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Which natural resources, if any, have been depleted in which areas over time?
*

Which resources (e.g., coal, oil, iron ore, gold, diamonds, limestone, etc.) are particularly abundant, and in which areas? Which are scarce? Are there places where there are rich deposits that haven't been discovered yet, or where they haven't been fully exploited?
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How much conflict has been or might be caused by these imbalances in resources? How much active, peaceful trade?
*

What water resources available, and for what uses (a mill wheel requires flowing water, i.e., river or stream; irrigation needs a large, dependable water source like a lake or large river; etc.)?
4.
World History
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How far back are there records or tales of historical events? How widely known are these stories?
*

Do average people believe old tales, or do they dismiss some that have a basis in fact (e.g., Troy)?
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How long have there been people on this world? Did they evolve, were they created by the gods, or did they migrate from somewhere else? If there are non-humans, how long have they been around and where did they come from?
*

How similar is the history and culture of an alternate earth to real history and culture? Why is it similar/different?
*

Where did civilization begin? What directions did it spread? How was its development affected by the presence of magic? The presence of non-human races, if any? The actions or direct interventions of the gods?
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Which peoples/countries/races have traditionally fought, allied, traded, or been rivals? Where are there still hard feelings about old events?
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Which peoples/countries/races have been in conflict in the recent past? Why? When and why was the most recent war? Who won?
*

Which peoples/etc. are considered the most civilized? Which are most technologically advanced? Which are most magically advanced? Least advanced? Why?

Magic and technology lend themselves to each other; S-vil and Havasa are both the most technologically advanced, as they have taken the time to industrialize/undergo a Renaissance of sorts. Though Havasa is technically less advanced due to the plague impairment, it is still considered one of the greater powers due to its size and the residual respect its monarchy gained. S-vil is like the small, pretty establishment for the intellectuals in the background (like Macs and Microsoft).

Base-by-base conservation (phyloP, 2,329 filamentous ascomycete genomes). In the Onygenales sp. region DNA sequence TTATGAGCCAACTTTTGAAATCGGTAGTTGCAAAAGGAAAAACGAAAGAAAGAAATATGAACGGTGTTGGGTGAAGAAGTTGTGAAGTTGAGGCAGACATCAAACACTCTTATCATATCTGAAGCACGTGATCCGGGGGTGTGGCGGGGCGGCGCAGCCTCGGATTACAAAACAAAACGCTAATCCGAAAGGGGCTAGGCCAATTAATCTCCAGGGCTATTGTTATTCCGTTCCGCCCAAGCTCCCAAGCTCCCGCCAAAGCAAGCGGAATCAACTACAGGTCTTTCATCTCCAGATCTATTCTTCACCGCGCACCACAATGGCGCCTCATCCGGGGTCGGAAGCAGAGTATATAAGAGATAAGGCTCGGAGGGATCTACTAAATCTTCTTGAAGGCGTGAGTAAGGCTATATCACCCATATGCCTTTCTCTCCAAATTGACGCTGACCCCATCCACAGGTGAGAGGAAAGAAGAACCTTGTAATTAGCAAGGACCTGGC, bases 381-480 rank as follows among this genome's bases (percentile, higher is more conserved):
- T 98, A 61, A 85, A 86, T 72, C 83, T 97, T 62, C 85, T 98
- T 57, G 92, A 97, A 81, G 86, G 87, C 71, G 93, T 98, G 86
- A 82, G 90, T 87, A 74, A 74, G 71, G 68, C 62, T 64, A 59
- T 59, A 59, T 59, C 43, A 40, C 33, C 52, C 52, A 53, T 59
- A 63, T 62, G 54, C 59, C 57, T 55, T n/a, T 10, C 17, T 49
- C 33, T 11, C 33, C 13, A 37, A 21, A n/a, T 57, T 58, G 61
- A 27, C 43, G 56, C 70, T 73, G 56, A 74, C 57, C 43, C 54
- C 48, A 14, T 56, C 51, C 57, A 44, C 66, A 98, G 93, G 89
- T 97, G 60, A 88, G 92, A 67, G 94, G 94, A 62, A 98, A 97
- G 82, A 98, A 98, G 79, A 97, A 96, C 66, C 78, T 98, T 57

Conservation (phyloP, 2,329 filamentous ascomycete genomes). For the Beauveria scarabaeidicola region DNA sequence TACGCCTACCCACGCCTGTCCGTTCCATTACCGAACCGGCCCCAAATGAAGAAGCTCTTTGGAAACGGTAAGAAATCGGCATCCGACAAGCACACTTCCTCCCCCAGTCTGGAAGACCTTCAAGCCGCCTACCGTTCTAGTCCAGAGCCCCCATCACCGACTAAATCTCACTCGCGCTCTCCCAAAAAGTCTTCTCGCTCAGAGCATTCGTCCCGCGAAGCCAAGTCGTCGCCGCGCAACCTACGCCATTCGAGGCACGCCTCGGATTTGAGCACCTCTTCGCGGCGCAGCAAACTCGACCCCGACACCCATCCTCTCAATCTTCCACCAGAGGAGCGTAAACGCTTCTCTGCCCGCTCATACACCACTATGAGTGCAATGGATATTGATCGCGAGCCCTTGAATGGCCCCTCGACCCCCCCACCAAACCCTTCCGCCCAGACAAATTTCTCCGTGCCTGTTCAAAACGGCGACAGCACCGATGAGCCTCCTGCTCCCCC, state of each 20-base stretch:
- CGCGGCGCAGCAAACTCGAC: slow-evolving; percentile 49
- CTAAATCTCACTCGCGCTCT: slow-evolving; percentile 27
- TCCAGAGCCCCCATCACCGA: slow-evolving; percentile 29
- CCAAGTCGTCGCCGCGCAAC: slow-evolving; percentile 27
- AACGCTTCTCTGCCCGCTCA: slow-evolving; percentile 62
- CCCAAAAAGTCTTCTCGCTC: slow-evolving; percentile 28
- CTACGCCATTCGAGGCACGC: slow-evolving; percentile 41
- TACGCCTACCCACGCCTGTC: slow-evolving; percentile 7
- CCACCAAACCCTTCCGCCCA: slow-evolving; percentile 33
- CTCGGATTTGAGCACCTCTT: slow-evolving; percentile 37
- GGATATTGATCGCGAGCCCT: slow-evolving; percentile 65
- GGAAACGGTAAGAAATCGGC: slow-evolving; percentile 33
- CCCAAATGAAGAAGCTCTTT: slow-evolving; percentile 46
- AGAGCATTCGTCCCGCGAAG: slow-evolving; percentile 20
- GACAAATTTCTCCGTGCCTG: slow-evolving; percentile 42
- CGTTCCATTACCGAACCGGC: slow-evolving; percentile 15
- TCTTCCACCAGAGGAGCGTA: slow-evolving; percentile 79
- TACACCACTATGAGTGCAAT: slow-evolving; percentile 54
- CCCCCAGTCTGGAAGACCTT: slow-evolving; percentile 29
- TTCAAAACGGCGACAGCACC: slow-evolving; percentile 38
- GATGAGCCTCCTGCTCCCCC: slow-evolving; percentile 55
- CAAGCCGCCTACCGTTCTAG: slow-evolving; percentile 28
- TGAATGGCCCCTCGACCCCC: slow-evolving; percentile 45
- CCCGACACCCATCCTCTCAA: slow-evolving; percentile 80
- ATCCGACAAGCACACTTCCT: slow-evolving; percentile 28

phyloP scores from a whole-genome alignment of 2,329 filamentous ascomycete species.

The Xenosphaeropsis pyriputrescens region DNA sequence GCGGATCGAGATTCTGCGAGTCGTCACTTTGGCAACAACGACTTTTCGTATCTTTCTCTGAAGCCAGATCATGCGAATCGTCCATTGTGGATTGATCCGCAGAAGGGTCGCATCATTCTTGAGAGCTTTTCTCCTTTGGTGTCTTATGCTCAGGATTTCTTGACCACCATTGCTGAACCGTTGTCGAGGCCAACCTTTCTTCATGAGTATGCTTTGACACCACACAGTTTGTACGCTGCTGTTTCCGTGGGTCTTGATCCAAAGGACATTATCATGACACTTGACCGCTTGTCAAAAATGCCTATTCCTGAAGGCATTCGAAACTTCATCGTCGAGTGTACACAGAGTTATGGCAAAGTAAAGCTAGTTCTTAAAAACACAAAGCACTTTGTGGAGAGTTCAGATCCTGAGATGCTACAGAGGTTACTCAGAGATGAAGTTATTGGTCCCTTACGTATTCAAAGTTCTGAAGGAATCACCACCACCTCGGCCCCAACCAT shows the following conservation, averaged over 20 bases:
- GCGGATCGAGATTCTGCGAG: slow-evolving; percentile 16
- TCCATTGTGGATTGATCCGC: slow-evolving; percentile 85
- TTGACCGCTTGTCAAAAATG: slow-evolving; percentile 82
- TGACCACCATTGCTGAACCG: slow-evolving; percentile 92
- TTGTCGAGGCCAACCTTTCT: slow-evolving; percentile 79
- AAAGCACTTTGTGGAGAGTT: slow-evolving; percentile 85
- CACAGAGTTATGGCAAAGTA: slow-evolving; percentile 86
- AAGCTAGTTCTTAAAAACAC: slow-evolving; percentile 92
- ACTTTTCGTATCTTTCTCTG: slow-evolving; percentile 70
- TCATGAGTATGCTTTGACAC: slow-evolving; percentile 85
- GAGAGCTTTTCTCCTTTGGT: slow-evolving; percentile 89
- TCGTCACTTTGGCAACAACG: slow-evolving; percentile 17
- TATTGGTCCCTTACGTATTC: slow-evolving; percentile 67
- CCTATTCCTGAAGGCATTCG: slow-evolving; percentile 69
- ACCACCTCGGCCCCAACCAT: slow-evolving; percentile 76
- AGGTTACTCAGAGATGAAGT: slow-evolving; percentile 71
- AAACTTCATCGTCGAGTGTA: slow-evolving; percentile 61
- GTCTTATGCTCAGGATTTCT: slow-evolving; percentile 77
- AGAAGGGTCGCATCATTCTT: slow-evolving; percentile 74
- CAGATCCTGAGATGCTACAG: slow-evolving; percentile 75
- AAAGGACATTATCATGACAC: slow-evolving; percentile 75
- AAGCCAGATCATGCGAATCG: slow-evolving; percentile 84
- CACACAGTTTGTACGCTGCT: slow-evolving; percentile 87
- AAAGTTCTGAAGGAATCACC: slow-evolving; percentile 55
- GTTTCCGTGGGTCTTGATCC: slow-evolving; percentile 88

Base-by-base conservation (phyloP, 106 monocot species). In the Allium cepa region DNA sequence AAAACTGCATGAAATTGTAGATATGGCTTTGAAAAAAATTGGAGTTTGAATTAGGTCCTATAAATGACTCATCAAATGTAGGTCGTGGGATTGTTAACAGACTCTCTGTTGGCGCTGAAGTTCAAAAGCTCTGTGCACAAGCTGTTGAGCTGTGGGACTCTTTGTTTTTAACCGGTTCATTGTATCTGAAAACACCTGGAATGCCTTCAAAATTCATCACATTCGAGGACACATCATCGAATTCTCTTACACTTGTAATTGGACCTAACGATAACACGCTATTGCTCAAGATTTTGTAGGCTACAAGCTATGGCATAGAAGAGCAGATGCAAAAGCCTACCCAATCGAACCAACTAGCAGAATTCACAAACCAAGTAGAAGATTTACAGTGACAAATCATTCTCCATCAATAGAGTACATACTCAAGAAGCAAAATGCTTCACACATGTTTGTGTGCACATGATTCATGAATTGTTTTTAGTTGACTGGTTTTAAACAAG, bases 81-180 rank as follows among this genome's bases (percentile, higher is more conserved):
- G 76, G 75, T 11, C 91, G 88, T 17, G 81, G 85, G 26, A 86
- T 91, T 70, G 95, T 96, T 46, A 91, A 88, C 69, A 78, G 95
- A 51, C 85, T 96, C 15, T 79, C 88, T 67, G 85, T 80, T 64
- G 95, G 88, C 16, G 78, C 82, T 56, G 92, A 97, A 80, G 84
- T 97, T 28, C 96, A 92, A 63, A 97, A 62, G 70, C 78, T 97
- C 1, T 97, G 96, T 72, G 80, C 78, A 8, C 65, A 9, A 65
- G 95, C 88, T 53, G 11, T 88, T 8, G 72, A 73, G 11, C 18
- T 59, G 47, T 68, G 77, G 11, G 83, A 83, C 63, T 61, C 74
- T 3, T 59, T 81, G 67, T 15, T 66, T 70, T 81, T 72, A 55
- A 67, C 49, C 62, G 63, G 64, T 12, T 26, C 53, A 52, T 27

D-vil is the least advanced, though it has not fallen drastically behind. They are part of the communist coalition that holds power over most of the islands, which does not think magic is a worthwhile endeavor.

And of course each society, in their different forms of government, believes it is the most civilized.

*

Is there a single, generally accepted calendar (including time measurements), or do different countries or peoples or races have different ones?
*

How many languages are there? Which ones are related (e.g., the Romance languages) and why? Which languages borrow words or phrases from other languages? Which is likely to be most widely spoken?
*

Is there a "trade language" that facilitates commerce between countries that don't speak the same tongue? Is there a "universal language" spoken by educated or noble persons, as Latin was in the Middle Ages?

Not anymore, as commerce between counties was outlawed two years ago. But before then, there was a language, similar to English, that each country kinda-sorta knew – Havasa’s language, and reminiscent of the period in which the monarchy held absolute control. Most of the languages otherwise tend to be fairly similar, if hard to understand to outsiders. The area covered in the novel is fairly small, so the language variation is limited.

5.
Specific Country(s) History (Repeat for all main story areas.)
*

How accessible is this area? What natural features mark the borders? Who are the neighboring countries/peoples and what are they like?